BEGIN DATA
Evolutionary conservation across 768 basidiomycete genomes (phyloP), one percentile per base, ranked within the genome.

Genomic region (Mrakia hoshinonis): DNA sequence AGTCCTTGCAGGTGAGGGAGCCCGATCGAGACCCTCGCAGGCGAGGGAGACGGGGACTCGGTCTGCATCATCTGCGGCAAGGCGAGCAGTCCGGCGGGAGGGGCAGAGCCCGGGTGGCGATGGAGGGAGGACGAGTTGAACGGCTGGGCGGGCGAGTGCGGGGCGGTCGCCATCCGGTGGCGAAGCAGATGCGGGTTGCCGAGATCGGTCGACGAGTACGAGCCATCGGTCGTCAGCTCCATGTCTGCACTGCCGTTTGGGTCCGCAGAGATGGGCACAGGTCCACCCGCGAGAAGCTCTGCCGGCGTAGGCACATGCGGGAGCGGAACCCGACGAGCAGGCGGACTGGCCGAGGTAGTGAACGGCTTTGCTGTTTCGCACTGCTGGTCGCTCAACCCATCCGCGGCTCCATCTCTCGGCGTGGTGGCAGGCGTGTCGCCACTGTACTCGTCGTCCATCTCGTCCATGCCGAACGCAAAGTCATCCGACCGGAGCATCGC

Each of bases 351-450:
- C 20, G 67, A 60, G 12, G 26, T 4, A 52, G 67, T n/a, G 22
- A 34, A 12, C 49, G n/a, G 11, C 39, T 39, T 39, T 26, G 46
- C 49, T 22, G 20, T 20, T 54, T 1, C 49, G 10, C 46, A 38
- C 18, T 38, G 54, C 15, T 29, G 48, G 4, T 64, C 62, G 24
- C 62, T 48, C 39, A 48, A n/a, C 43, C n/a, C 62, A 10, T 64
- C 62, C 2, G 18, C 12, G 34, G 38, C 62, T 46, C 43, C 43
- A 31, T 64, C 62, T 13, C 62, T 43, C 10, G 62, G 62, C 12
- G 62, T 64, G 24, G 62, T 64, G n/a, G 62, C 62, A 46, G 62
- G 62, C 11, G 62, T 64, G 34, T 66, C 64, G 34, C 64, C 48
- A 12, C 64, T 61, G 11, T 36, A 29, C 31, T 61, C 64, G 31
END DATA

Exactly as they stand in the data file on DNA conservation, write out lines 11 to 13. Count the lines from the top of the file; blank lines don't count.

- G 62, T 64, G 24, G 62, T 64, G n/a, G 62, C 62, A 46, G 62
- G 62, C 11, G 62, T 64, G 34, T 66, C 64, G 34, C 64, C 48
- A 12, C 64, T 61, G 11, T 36, A 29, C 31, T 61, C 64, G 31